US jobs growth becomes uncertain. US services PMIs strong. China services PMI turns up. global food prices stop rising. iron ore price falls faster.
Welcome to Thursday's Economy Watch where we follow the economic events and trends that affect New Zealand.
I'm David Chaston and this is the International edition from Interest.co.nz.
Today we lead with news that a confusing mix of data and official comments leaves market unsure of their direction. And through it all, the NZD is rising and NZ interest rates are too.
We get the US non-farm payrolls report for August on Saturday (NZT) and a gain of +880,000 is expected. Today, the pre-cursor ADP Employment Report was released showing a gain of only +330,000 which is less than half the expected +700,000 result. Analysts may be revising their non-farm payroll forecasts now. And the ADP result has taken the wind out of Wall Street today.
That was a disappointing indicator. But not disappointing was the ISM Services PMI, which roared higher to an all-time high, driven by expanding activity, tight hiring conditions, and prices rising by almost their fastest on record. (The alternative Markit Services PMI remains high too, but not as strong as the ISM report.) However, one aspect that stands out in these services PMIs is that supply shortages are getting worse, not easing.
In China and in something of a surprise, the private Caixin Services PMI reported a strong bounce for July, better than the official version.
But in southern China, limits are being placed on the industrial use of electricity as supply shortages broaden during their summer peak.
EU retail sales were up strongly in June, a more impressive result than it may seem because it is a big gain over the sharply rebounded June 2020 result. It is the type of gain that is unusual in the EU. However, it was Germany that provided most of this impetus - generally the rest turned in pretty lackluster results.
It might be interesting to keep an eye out for an interest rate decision later this morning in Brazil. A jump of a full +100 bps is anticipated there as inflation spirals higher.
After rising for twelve consecutive months, the global food price index fell in June, with a significant retreat in the vegetable oils category. Meat and dairy prices maintained their high levels. Overall prices are +34% higher than a year ago. Meat is +169% higher and dairy prices are +22% higher.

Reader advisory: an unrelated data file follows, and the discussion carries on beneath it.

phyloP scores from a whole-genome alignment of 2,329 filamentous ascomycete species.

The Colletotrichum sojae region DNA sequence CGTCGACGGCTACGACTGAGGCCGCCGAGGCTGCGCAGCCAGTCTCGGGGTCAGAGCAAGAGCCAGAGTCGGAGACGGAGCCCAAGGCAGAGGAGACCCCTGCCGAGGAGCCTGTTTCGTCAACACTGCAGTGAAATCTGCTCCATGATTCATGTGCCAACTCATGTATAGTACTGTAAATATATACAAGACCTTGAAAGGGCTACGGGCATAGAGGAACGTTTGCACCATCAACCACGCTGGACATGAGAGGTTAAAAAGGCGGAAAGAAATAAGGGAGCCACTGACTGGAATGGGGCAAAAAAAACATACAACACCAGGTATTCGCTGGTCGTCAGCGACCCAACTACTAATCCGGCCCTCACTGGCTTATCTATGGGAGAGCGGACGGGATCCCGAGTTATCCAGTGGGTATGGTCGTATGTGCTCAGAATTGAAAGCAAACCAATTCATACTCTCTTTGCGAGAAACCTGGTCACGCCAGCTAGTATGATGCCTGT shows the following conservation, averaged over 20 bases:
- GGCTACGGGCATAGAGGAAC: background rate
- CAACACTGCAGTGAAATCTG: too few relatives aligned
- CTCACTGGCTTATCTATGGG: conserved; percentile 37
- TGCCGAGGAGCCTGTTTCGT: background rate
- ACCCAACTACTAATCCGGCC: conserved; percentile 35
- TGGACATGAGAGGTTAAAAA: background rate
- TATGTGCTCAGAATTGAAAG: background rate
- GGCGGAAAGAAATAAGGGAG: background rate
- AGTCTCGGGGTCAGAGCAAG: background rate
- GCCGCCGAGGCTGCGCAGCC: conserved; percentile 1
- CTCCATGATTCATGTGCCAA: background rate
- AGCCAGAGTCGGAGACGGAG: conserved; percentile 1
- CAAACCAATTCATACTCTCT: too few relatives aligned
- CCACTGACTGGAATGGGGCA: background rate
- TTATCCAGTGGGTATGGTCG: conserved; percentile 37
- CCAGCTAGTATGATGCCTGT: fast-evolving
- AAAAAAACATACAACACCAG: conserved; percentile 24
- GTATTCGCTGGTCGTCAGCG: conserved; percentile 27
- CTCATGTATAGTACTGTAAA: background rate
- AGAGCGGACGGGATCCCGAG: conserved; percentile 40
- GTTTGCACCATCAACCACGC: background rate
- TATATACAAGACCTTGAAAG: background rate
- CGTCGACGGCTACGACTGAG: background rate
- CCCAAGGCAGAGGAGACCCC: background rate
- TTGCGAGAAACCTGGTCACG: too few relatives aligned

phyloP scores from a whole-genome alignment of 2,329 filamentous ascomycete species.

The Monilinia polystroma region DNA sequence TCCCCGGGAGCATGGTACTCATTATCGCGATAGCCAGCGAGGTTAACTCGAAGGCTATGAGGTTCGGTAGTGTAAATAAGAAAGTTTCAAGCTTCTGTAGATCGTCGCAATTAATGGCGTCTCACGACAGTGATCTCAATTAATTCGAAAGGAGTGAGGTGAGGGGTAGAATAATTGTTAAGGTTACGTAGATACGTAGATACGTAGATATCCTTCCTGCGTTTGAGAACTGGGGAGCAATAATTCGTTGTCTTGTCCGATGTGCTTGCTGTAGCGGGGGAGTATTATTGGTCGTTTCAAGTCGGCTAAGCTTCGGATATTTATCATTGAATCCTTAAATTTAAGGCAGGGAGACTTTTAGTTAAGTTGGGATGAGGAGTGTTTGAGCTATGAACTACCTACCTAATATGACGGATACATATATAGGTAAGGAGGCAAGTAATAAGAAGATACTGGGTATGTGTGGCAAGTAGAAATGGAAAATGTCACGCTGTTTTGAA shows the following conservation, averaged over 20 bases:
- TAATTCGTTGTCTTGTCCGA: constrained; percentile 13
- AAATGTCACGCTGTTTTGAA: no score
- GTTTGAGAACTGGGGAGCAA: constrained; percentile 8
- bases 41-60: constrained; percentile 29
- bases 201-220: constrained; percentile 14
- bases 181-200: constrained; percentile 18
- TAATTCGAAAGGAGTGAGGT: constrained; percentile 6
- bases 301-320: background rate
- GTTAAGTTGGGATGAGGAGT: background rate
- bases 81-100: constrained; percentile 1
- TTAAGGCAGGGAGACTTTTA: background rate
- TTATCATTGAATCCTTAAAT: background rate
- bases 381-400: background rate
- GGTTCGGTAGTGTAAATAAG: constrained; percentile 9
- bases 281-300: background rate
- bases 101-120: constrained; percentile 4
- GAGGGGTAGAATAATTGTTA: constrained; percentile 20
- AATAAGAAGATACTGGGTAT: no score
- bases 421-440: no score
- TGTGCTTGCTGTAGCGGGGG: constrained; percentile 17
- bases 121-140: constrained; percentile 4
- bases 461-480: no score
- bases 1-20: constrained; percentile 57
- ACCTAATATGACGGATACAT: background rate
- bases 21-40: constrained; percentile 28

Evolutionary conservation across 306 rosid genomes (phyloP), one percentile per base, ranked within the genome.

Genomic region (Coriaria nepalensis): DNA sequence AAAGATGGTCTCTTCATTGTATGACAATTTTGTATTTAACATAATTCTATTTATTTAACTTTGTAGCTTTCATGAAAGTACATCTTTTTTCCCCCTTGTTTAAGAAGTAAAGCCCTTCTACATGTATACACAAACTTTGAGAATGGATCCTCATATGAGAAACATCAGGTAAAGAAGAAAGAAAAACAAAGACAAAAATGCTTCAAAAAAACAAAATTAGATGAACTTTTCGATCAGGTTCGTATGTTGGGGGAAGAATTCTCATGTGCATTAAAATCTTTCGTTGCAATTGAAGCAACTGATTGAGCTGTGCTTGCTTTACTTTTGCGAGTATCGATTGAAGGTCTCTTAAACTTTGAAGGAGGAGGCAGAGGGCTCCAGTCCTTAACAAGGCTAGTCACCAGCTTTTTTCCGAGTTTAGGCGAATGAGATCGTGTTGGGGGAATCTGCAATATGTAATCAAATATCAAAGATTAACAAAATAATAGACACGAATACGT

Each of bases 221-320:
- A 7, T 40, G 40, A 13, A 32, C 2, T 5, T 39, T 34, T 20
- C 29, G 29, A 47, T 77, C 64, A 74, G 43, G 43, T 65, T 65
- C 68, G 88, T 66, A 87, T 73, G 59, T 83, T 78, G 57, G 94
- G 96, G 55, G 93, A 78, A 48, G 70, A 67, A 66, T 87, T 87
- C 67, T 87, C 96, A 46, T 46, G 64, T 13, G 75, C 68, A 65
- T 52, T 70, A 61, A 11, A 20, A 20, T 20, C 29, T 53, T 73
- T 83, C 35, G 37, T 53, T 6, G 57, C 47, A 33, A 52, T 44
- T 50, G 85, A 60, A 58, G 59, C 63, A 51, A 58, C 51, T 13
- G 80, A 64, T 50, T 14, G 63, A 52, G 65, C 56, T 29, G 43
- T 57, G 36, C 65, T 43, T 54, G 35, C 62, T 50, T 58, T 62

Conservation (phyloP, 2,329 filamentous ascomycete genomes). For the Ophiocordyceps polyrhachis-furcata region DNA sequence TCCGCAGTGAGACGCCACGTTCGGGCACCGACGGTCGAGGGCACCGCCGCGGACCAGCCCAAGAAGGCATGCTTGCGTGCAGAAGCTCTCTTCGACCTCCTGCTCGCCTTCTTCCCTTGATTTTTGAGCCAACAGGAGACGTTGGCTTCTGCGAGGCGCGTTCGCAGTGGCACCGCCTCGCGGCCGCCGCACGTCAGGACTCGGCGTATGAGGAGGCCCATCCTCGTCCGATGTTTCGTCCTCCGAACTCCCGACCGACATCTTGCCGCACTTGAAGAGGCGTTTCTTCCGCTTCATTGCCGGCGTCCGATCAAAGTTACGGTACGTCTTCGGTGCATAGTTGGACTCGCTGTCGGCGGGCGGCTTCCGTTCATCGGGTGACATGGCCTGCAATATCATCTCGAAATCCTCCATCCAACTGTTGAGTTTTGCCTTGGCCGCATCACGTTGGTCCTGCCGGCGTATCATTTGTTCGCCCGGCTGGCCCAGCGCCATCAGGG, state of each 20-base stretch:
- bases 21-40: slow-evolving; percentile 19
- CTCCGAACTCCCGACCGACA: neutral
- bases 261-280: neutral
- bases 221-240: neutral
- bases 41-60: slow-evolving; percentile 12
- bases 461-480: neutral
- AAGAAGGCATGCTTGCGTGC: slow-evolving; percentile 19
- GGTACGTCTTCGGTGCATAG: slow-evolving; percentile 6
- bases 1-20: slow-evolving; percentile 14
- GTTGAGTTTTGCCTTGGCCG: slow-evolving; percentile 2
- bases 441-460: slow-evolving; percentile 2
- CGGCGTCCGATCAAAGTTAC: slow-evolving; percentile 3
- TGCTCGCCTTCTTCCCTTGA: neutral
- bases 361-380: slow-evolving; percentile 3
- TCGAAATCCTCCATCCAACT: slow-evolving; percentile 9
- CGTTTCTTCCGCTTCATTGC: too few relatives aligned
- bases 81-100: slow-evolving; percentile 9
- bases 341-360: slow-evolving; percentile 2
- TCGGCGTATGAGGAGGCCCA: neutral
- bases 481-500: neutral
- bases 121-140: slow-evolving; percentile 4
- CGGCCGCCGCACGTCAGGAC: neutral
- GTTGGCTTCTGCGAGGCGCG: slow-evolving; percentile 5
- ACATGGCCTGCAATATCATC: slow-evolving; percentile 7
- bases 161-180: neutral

But the world is facing a wheat shortage. Lower output in Russia, drought in North America, floods in China, and now disappointing EU forecasts leave only Australia in a good position. Prices are rising fast but are not at the extreme levels we had in 2008.
Falling fast is the iron ore price. The downward momentum is gathering steam with prices down almost -20% in just over two weeks. The Chinese outbreak of the COVID delta variant is worrying traders because of its potential to stall the recovery in a key engine room of the global economy.
The UST 10yr yield starts today at 1.18% and little-changed overnight.
The price of gold is now just on US$1814/oz and up by +US$4 from where we were yesterday.
Oil prices have taken another hit overnight and are down by -US$2 today so in the US they are now just over US$68/bbl, while the international Brent price is just over US$70.50/bbl.
The Kiwi dollar opens today just on 70.5 USc and up since this time yesterday from strong labour market data. Against the Australian dollar we are up +70 bps at 95.5 AUc. Against the euro we are up at 59.6 euro cents. That means our TWI-5 starts today at 73.4 and a five week high.
The bitcoin price is now at US$39,639 and up +3.6% from this time yesterday. Volatility in the past 24 hours has been moderate at +/- 2.7%.
You can find links to the articles mentioned today in our show notes.
And get more news affecting the economy in New Zealand from interest.co.nz.
Kia ora. I'm David Chaston and we’ll do this again tomorrow.